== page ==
Bin Laden Documents: Al-Shabab Ugandan Attackers Were To Have Planned Gen. Museveni Assassination

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Bin Laden -- said Al-Shabab attackers were to have planned Gen. Museveni assassination according to U.S. documents

The Al-Shabab team that launched a terrorist attack in Kampala in 2010 was supposed to have planned the assassination of the country's long-time dictator, Gen.  Yoweri Museveni,  Osama bin Laden said, in a letter attributed to him, released Wednesday by the U.S. government.

"As a comment on the Uganda operation, they were supposed to arrange a good plan for assassinating the President of Uganda, (Museveni), for this can affect the war there," bin Laden wrote to an associate, in a letter dated August 7, 2010 (doc: Letter dtd 07 August 2010 on ODNI website). "However, if they cannot, they should target vital military and economic targets."

The "war" he referred to was the battle in Somalia between Al-Shabab, which is allied with Al-Q'aeda, and the U.S.-supported Somalia government in Mogadishu, the capital. Uganda provides the bulk of the African peace-keeping troops which has sustained the government in Mogadishu.

In the letter, bin Laden was apparently referring to twin-attacks July 11, 2010 on popular restaurants in Kampala, at a period when the establishments were filled with patrons watching the soccer World Cup which was being televised from South Africa, the host country that year.

At least 74 people died in the attacks and  about 70 or more injured.

In a separate letter Al-Qaeda operatives claimed Gen. Museveni would exploit the Al-Shabab attacks in Kampala to  boost his chances in Uganda's presidential election the next year, in February 2011.

The letters are part of a collection of more than 100 documents the U.S. Office of the Director of National Intelligence released this week. More documents captured from bin Laden's compound when U.S. Special Forces mounted a raid and killed him in Abbottabad, Pakistan, on May 2, 2011, will be released in the coming months, according to U.S. officials.

In the same August 7, 2010 letter, bin Laden warns al-Shabab fighters to try and minimize civilian casualties by avoiding attacks on the headquarters of African peacekeepers, including those from Uganda. "Please talk to the Somali brothers about reducing the harm to Muslims at Bakarah Market as result of attacking the headquarters of the African forces," bin Laden wrote, according to the letter released by the U.S. "Instead, they should focus on attacking them on their way to and from the airport."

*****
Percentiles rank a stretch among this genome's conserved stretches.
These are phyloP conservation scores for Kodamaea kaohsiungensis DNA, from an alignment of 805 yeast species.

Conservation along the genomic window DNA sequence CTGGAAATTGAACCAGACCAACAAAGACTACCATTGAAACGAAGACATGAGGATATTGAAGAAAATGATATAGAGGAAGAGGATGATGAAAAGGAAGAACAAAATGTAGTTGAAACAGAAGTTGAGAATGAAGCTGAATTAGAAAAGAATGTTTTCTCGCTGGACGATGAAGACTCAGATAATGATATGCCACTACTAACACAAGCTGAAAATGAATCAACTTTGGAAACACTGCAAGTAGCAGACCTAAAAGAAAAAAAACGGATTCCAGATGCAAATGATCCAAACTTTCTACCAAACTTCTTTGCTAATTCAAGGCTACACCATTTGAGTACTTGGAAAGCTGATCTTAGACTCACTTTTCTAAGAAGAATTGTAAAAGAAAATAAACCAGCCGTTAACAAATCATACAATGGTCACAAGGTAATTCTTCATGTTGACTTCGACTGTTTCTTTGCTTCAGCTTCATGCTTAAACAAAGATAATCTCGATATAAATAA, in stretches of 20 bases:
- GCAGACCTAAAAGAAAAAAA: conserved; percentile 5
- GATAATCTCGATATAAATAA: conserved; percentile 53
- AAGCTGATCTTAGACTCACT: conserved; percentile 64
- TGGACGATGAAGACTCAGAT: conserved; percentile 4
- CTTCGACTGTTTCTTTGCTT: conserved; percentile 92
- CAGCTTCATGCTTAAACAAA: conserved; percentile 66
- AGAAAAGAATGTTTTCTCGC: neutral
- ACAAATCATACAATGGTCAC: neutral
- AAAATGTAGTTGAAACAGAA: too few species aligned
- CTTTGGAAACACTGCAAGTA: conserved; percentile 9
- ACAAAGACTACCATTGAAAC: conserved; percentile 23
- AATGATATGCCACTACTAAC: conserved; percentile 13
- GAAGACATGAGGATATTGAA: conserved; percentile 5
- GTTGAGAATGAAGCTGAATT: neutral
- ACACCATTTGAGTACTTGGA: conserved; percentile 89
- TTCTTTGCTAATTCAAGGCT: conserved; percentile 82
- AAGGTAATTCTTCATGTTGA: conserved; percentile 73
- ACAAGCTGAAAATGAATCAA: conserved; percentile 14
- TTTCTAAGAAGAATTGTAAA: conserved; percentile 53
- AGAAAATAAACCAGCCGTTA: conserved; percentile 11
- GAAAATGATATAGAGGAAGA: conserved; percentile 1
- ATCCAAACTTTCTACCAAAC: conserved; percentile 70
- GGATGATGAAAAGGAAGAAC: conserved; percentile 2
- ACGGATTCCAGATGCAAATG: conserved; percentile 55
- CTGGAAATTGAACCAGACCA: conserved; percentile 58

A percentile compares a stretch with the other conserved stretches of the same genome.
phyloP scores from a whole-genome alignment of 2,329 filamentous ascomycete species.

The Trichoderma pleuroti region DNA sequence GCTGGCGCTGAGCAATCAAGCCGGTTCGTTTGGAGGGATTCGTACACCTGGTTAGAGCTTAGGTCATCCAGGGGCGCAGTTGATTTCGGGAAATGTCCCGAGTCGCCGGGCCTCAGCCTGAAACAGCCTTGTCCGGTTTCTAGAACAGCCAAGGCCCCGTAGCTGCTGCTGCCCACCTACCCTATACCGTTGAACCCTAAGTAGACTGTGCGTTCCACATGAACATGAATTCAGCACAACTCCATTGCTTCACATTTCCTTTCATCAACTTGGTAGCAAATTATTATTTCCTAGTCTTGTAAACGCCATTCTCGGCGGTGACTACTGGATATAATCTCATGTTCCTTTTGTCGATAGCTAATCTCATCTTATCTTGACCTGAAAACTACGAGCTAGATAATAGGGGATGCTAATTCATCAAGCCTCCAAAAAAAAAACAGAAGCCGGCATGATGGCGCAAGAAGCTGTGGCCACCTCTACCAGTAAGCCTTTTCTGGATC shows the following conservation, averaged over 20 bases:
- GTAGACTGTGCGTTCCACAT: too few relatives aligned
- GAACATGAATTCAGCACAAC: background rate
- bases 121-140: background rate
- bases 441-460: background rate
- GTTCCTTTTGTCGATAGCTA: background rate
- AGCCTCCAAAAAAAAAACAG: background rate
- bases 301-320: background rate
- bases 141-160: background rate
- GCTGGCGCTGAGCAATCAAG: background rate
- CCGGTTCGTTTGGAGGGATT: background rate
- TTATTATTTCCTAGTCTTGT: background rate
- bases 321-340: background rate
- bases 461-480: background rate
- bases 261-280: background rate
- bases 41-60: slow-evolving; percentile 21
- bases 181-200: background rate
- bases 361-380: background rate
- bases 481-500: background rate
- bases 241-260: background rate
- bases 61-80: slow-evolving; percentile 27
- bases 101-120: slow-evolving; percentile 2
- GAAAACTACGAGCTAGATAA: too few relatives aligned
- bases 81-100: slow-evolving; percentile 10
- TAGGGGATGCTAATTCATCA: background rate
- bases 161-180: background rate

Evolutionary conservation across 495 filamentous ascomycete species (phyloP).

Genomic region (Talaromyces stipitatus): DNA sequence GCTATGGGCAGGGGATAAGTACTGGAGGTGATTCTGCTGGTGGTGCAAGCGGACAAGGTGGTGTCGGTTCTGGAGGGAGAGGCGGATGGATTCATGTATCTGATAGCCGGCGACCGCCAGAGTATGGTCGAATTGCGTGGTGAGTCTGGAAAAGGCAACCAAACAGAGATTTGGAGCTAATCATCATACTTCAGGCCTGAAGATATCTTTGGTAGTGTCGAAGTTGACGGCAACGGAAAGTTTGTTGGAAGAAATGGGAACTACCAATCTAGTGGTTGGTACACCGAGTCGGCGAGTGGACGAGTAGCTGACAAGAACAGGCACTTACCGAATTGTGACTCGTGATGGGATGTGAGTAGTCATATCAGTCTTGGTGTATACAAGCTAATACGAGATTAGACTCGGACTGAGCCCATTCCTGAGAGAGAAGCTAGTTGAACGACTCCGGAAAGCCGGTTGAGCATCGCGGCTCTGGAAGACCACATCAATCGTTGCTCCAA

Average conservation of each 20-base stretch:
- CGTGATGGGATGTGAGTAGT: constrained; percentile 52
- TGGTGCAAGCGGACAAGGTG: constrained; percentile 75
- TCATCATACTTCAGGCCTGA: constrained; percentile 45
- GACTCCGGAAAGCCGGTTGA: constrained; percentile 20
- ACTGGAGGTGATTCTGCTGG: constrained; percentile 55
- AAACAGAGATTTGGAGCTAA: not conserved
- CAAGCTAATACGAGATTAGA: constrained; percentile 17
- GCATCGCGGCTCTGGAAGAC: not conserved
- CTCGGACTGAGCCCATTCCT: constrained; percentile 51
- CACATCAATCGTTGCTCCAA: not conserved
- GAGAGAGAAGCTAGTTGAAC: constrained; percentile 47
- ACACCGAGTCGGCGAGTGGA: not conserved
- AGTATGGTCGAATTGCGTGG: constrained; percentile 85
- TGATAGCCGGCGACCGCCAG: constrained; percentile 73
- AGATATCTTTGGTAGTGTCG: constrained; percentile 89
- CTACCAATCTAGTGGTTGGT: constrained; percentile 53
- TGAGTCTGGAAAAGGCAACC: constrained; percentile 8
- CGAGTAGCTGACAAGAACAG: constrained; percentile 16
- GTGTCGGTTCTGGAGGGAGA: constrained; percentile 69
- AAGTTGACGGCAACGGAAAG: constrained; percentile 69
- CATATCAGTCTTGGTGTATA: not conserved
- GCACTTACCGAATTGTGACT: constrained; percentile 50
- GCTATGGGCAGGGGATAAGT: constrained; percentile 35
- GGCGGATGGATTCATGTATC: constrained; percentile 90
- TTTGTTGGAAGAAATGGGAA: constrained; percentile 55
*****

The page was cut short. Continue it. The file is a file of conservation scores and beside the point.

Bin Laden, who in other documents even offered advice that included the digging of trenches during combat, said there certain conditions under which attacks on the headquarters of the African peace keeping forces could be effective.  "They should not carry out operations against their headquarters unless these are large, special operations or through digging tunnels that will allow them to reach the heart of the camp. Please study the matter and let me know," bin Laden wrote, according to the letter.

Another document the U.S. says was also captured during the raid that killed bin Laden is attributed to bin Laden associates, and appeared under the title "Study Paper About The Kampala Raid In Uganda;" (doc: Study Paper About the Kampala Raid In Uganda on ODNI website) an assessment of the July 2010 terrorist attacks on Kampala.

The document is said to have been written on August 11, 2010; it claimed that as a result of the attacks, other African countries, including Botswana and South Africa, had become reluctant to provide soldiers as peace keepers in Somalia.

The attack had also unnerved investors who were eyeing Uganda, where the oil industry is emerging, the document also claimed. As a result of the attacks on Kampala "worry has spread among the Western and Chinese investors equally, especially that Uganda and Kenya have borders that can be infiltrated with Somalia, and all the investors are looking warily to Uganda," the document asserted, stating that the Ugandan shilling had also fallen against the dollar.

Opposition groups and the public in Uganda had also increased demands that Ugandan troops be withdrawn from Somalia,  the document said. President Museveni, because of the attacks, also "found a chance for himself to hang onto the ruling chair, with the excuse of effecting revenge from Al-Shabaab movement and protecting security in Uganda, especially with the future of the oil that the Ugandans have been promised, which the analysts consider an important goal for Museveni; maybe he will not give it up by all possible means, which he actually started working on, like amassing the popular support and bringing forward what they call the extremists as a common enemy."The attacks in Uganda also meant more scrutiny on events inside Somalia and human rights organizations had also started talking about atrocities against Somali civilians by Ugandan soldiers, the document claimed. "The matter drew the attention of the politicians of the White House, who asked the Ugandans fordiscipline; and the transitional government to act so that they did not lose their already weak forces," the document claimed.

The attack had also increased pressure on the government in Burundi, which also had peace keeping troops in Somalia, and "where the academics hurried to attack the government for its erroneous politics, and the voices became loud about the integrity of that government. "

"Security procedures doubled in Uganda, Burundi, Kenya, and Ethiopia, and fears in the other IGAD countries," as a result of the attacks, the document asserted.

IGAD, the Intergovernmental Authority on Development (IGAD) is a regional organization of eight African countries. 


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